Not many people knew about the Dusun Lobu, a sub-Dusun ethnicities from Sook, an interior district in Sabah, Borneo Island. I manage to interview a few of them who were present at the Harvest Festival celebration at Hongkod Koisaan, Penampang, recently to get to know more about their costume.
The community are from Kg Kilo Lanas, Sook. They wore a woven cloth which has different motifs from the Rungus from Kudat, Sabah. The Lobu’s motifs are more complex and has similarity with the Dayak’s motif from the southern part of Borneo Island.
The woven cloth of the Dusun Lobu is called Binaduan. It took them approximately a month to weaved for just 1 complete costume. A complete costume consist of 2 pieces of woven Binaduan, sewn together to make a long piece of rectangular cloth, Beyangkis, with a hole at the middle for the neck.
They also sewn the woven Binaduan to make a long or short skirt for the ladies. Beads from the plants are used to be crafted to accessorise their costume, however nowadays, it has been replaced with the colorful plastic beads.
Both man and woman wore Beyangkis, however the man’s Beyangkis has a finer motif called Inambau and a red cloth tighten of their head. Sadly, the Inambau motif could not be woven already as none of the womenfolks knew how to weave the motifs. The last person who used to weaved it has already passed away, according to Mohd Hilmi Abdullah.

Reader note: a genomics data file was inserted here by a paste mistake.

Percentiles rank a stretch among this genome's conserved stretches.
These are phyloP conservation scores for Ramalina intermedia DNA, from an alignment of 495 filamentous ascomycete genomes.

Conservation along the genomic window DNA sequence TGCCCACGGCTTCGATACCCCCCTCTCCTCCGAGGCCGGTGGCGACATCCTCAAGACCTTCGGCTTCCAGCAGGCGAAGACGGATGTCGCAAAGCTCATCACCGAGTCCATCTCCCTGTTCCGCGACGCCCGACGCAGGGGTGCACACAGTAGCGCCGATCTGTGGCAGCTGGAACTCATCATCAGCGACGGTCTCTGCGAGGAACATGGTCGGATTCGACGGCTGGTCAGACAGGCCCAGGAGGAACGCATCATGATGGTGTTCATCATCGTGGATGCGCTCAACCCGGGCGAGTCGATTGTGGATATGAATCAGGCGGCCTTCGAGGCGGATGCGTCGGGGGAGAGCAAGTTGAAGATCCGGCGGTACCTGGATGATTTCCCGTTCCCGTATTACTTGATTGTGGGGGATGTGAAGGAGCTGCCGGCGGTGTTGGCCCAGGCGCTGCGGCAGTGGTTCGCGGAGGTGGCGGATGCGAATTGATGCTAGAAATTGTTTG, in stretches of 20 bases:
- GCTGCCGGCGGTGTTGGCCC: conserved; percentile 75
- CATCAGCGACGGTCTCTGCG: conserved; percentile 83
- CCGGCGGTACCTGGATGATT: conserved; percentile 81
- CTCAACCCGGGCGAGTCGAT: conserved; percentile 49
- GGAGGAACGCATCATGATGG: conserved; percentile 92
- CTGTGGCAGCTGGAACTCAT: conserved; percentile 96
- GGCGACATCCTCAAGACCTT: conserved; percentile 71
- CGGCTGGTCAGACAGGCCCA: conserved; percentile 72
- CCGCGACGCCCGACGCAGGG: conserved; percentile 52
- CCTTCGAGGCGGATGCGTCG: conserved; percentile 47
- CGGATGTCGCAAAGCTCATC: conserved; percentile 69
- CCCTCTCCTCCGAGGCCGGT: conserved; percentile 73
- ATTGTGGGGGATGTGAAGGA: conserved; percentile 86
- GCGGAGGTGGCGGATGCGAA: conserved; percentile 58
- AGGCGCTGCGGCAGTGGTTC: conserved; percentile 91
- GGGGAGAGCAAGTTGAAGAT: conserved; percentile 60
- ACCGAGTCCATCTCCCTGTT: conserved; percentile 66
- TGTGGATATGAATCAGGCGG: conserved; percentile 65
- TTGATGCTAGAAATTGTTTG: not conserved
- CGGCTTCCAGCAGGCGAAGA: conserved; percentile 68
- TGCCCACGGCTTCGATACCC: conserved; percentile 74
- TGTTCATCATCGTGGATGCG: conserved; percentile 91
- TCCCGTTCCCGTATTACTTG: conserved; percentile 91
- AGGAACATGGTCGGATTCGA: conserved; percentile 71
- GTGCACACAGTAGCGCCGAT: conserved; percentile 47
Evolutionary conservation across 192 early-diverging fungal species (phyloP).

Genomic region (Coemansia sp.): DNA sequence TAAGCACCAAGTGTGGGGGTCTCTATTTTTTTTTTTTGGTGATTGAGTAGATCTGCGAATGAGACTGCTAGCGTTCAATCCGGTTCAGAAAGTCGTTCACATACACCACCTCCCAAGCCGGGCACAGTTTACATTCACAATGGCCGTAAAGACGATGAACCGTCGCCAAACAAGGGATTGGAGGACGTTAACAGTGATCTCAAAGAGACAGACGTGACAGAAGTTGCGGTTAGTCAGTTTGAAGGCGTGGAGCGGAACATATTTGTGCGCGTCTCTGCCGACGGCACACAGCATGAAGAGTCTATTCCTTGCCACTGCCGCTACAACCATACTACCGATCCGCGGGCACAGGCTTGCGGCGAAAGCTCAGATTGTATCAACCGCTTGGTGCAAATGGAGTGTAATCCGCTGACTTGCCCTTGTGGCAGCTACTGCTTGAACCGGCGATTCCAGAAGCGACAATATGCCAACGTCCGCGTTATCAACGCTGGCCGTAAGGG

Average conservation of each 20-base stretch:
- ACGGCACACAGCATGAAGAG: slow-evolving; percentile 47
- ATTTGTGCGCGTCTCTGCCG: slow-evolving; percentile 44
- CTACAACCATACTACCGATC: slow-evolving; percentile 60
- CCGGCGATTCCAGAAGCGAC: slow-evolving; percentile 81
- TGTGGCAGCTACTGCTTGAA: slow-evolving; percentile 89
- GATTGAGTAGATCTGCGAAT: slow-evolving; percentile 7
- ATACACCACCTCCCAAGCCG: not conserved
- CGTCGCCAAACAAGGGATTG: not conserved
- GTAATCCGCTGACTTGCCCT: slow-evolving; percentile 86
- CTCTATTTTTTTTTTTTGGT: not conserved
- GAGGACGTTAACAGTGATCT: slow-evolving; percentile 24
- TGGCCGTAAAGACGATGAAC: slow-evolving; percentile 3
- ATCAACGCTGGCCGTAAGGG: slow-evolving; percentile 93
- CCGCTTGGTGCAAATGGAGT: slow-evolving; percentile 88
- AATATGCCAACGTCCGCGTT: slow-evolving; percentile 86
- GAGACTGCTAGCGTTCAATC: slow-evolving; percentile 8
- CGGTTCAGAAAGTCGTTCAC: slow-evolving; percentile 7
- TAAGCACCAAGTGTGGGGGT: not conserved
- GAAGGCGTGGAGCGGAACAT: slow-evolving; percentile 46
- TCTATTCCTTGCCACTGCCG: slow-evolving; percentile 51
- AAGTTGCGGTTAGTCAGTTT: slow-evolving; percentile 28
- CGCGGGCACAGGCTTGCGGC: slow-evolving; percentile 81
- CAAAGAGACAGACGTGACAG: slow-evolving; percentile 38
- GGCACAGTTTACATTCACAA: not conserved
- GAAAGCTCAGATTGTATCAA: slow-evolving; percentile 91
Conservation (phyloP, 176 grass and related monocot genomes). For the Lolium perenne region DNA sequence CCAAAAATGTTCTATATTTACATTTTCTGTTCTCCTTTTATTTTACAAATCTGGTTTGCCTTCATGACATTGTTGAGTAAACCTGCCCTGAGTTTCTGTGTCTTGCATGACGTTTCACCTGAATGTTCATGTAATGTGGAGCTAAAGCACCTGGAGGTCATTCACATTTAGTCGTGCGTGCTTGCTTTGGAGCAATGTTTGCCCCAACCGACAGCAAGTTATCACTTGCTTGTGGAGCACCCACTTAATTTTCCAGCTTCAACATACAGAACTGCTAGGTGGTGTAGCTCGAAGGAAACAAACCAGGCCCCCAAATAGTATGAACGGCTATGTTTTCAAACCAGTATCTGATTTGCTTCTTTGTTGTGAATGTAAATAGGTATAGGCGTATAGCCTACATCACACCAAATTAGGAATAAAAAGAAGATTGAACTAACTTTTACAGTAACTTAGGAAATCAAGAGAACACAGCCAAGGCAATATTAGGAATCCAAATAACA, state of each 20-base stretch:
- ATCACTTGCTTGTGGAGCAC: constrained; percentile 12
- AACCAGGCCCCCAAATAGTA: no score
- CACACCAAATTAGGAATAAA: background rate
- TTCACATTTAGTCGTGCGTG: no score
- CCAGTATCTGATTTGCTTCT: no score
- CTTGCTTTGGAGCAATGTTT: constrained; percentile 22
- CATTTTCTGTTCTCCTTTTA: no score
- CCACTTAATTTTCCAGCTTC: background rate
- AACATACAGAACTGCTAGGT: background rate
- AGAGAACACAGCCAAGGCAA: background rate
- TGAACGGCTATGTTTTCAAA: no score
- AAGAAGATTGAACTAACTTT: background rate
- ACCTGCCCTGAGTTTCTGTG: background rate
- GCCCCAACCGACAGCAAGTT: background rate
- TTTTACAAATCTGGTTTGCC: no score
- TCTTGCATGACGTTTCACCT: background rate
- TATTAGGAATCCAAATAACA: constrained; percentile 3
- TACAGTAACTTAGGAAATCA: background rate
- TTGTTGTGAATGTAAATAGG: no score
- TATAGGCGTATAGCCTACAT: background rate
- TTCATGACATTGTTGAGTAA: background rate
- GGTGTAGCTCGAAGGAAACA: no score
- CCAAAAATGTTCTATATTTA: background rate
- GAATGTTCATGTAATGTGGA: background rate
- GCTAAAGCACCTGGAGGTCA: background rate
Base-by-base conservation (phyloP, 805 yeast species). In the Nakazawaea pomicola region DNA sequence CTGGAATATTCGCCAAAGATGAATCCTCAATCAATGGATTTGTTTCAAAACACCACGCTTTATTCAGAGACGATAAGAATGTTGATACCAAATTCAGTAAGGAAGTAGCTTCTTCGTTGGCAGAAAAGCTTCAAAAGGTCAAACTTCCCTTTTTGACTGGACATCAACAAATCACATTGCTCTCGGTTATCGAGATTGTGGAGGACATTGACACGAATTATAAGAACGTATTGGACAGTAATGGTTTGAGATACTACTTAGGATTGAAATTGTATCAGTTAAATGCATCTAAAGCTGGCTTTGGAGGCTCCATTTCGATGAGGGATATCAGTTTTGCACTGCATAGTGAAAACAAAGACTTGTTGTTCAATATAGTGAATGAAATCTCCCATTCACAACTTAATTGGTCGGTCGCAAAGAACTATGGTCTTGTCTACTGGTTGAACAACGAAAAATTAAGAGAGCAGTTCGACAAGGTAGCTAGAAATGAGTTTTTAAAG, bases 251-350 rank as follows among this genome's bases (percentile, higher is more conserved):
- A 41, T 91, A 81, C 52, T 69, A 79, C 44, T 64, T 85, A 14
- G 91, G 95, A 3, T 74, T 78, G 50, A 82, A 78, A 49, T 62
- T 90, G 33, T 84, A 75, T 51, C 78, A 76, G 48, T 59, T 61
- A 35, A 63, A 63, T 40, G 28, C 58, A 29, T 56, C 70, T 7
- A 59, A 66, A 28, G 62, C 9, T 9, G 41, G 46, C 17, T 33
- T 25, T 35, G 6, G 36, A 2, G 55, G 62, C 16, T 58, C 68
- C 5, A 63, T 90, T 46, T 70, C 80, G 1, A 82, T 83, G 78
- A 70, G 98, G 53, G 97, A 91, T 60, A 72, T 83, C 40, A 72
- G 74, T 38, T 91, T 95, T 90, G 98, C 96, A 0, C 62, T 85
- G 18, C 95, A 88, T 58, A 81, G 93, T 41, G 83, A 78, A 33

Apart from the Dusun Lobu, the Murut Baukan from Sook donned the woven cloth too as their costume. One could not easily differentiate the Baukan from the Lobu, as the woven cloth were actually weaved by the Dusun Lobu according to Mdm Salitah Sanadon. To tell them apart is to observe their head accessories, the Murut lady will donned their head with bird’s feather while the Lobu’s with beads and leaves.
As for man, the Lobu usually match their Beyangkis with black pants while the Baukan match the Beyangkis with red short pant and red cloth belt.
According to Mdm Salitah, there is a taboo for the Binaduan weaver. A maried women especially with children are not allowed to weave. Only single, unmarried or widowed lady allowed to weave in the olden days. There was a story about a skillful weaver who was very eager to complete her weaving of a people alike motif, Siningkololaing or Siningkoulun that she ignore to her baby cries. She was very engrossed with her work that she took the Siningkoulun motif as her baby and weaved from morning till night. After completed her weaving, then only she realised thay her beloved baby has been dead for few hours already due to hunger. She was very devastated with her ignorance and since then she has forbade any married woman to weave.However, due to not many Dusun Lobu master the weaving skills nowadays, they has lifted the ban and allowed married ladies to learn and weaved too.
Thank you to Mdm Salitah & Mr Mohd Hilmi for your sharing.
Visit Chanteek Borneo Indigenous Musuem to know more about the costume of the indigenous people of Borneo Island.
by Anne Antah